The literary world is both atwitter and aghast. Joan Didion, whose best-selling memoirs The Year of Magical Thinking and the new Blue Nights recount her disorienting, disconsolate grief over the deaths of her husband and her daughter, respectively, is preparing to reveal the subject of her next book.
"I could not let go of the topic," Ms. Didion said. "Mourning and bereavement, neither of which is escapable, no matter how long we put off thinking about it, has become my preoccupation. Or, should I say, that it has not let go of me? That kind of sadness, the kind that wraps around your shoulders like a heavy shawl, does not let go. Life, it seems, changes, and your work changes with it."
Knowing that an announcement of the object of her latest lamentation is imminent, many of those closest to Ms. Didion personally and professionally have had strong reactions.
Her longtime agent, Lynn Nesbit, commented by email that, although she has worked with Ms. Didion for more than three decades, they’re “really not that close.”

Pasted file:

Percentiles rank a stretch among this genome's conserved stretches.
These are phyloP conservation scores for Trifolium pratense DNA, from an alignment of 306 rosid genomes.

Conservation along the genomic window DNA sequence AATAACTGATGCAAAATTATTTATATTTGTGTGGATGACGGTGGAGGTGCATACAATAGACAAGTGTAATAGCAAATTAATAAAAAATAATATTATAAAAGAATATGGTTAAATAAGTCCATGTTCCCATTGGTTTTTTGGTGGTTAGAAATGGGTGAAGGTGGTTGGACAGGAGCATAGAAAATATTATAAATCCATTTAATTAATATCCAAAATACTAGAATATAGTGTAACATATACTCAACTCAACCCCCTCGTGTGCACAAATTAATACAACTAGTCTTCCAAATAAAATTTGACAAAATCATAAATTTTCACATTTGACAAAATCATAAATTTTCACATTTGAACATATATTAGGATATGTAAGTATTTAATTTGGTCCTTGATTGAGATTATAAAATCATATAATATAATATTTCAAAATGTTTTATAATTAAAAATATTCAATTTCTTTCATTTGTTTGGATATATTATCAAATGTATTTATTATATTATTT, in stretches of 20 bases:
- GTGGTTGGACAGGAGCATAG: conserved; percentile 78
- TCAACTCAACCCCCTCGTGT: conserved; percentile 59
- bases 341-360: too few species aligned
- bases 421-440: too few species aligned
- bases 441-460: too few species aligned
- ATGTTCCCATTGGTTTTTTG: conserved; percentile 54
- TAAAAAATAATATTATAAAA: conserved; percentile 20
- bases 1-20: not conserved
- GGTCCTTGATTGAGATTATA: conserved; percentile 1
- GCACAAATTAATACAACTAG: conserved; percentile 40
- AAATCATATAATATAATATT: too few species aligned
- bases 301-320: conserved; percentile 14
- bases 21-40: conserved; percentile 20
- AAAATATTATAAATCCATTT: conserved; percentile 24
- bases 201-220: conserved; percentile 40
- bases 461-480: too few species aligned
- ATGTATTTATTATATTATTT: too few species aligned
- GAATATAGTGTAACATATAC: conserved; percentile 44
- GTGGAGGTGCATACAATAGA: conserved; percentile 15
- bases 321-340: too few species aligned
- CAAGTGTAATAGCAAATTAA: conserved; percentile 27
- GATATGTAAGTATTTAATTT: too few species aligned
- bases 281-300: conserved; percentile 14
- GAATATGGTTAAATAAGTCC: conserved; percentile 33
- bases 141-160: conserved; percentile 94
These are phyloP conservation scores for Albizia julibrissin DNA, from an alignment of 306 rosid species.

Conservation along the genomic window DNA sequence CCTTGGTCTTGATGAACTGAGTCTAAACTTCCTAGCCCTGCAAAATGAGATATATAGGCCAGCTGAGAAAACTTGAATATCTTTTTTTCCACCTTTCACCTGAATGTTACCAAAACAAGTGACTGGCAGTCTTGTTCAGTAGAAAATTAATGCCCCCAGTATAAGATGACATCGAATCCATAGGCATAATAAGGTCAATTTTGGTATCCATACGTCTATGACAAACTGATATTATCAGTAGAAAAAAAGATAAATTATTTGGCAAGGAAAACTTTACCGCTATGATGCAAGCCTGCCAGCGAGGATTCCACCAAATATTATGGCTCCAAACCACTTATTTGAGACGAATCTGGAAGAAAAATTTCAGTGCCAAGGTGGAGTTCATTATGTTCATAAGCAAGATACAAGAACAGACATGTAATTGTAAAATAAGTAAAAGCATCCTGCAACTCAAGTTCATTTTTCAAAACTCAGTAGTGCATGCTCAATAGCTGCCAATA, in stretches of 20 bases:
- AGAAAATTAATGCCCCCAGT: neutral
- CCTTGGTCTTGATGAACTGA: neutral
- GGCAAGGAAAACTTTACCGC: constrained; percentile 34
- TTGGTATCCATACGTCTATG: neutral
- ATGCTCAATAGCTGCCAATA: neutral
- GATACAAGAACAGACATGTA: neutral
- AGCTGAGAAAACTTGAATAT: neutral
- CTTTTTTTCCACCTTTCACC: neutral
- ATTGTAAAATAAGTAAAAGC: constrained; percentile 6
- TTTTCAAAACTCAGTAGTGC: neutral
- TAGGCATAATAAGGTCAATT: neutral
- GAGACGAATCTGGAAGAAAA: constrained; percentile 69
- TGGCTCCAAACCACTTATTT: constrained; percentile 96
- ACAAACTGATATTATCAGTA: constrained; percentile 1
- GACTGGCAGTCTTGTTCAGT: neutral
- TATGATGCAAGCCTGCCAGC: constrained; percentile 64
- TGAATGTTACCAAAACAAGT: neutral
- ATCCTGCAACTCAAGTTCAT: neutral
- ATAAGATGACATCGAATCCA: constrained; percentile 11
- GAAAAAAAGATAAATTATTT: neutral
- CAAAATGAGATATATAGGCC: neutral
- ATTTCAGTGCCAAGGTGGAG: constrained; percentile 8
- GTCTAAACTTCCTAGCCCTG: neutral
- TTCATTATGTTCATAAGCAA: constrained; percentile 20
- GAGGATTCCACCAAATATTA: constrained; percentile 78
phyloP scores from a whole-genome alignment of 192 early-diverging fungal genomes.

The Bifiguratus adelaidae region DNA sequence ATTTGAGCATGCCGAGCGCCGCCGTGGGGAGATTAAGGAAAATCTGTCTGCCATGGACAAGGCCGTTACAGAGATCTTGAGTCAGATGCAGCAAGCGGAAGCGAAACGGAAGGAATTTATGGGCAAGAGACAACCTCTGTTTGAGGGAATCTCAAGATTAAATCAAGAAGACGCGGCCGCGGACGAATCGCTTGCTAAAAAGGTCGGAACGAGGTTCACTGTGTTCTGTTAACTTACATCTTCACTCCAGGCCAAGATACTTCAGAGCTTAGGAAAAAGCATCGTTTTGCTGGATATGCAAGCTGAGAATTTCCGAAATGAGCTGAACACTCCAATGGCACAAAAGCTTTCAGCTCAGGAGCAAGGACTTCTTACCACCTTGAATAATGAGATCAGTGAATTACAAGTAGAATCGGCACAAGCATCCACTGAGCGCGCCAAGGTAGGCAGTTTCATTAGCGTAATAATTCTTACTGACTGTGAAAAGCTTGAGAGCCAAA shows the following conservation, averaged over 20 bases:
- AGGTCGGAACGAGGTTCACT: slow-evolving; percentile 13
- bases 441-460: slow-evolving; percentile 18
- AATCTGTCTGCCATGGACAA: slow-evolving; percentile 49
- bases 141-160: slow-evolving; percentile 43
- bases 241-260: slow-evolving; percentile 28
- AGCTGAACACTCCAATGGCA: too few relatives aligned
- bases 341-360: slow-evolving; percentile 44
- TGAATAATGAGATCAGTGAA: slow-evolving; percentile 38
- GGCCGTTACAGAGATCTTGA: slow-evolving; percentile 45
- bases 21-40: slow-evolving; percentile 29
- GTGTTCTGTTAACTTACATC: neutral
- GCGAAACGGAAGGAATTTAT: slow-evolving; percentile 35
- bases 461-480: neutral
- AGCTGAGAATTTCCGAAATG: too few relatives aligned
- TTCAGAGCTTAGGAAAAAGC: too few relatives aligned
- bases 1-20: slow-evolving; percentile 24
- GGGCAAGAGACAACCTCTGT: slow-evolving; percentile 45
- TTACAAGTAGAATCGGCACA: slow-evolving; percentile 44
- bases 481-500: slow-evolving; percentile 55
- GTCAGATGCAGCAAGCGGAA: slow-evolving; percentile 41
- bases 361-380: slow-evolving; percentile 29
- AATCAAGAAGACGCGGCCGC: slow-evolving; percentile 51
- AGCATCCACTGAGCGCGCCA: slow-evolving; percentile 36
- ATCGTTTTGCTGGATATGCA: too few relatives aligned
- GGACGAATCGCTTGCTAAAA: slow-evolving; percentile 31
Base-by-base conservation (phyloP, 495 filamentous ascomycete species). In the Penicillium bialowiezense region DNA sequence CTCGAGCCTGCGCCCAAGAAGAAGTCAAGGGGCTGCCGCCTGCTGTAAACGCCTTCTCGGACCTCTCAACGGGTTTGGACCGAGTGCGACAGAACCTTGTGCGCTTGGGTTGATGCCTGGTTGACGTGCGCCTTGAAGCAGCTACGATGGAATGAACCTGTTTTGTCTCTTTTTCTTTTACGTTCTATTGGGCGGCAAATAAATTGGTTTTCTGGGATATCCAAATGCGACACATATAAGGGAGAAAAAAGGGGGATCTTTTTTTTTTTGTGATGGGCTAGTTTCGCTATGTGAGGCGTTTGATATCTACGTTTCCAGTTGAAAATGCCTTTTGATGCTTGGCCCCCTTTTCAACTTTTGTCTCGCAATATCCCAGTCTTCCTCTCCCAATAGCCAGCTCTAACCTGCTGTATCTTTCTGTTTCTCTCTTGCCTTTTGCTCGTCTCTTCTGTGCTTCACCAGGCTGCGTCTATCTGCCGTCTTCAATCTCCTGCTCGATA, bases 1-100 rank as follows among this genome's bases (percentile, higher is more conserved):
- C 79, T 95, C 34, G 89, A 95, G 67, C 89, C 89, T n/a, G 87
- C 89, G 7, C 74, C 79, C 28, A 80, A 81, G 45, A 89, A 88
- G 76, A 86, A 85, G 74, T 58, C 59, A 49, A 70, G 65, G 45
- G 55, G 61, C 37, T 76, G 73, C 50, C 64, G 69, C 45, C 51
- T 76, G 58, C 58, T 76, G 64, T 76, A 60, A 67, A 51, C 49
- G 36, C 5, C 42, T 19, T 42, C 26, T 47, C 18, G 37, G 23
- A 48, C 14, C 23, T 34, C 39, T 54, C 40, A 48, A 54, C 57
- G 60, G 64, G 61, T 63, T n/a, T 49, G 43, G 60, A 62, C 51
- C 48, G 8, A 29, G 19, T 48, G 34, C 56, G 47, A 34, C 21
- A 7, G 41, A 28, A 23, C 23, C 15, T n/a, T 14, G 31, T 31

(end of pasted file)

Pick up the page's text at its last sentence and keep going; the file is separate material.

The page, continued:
"She’s on some kind of streak," said Robert Silvers, 81, who for many years has been her editor at The New York Review of Books. “She’s never had success like this and she’s not going to stop now. It would be like asking Hershey’s to stop making chocolate. I just have my assistant tell her I’m not here. I love Joan, I really do, but I’m nearly 82 years old and I’ll be damned if I get in the way of her stink eye.”
"I’ve never felt better," said Sonny Mehta of Alfred A. Knopf, her most recent publisher. "Anyway, it’s contractual. I don’t know who it’s going to be yet, but if she wants someone to publish her, it ain’t gonna be about me."
"Almost everything in our lives is revocable," remarked Ms. Didion. "Our love, our democracy, the wines we drink in the summer. The only irrevocable thing is death, though our minds, passively accustomed to the accommodations of a decadent culture, are unable to process irrevocability. This is my afflatus now, the direction my writing is taking. I cannot wait for death to visit me again to pursue this dreadful muse."
Quite a different response was elicited from one of Ms. Didion’s most enthusiastic cheerleaders, Michiko Kakutani, the lead book critic at The New York Times. Having for years championed her work, Ms. Kakutani said it would be an “honor” to become the focal point of Ms. Didion’s despondency. “I can only hope that her reflections on my death inspire a book containing the same coruscating yet controlled prose that she brought to the passing John Gregory Dunne and Quintana Roo,” Ms. Kakutani said, referring to Ms. Didion’s late husband and daughter. “My one regret is that I won’t be alive to review it.”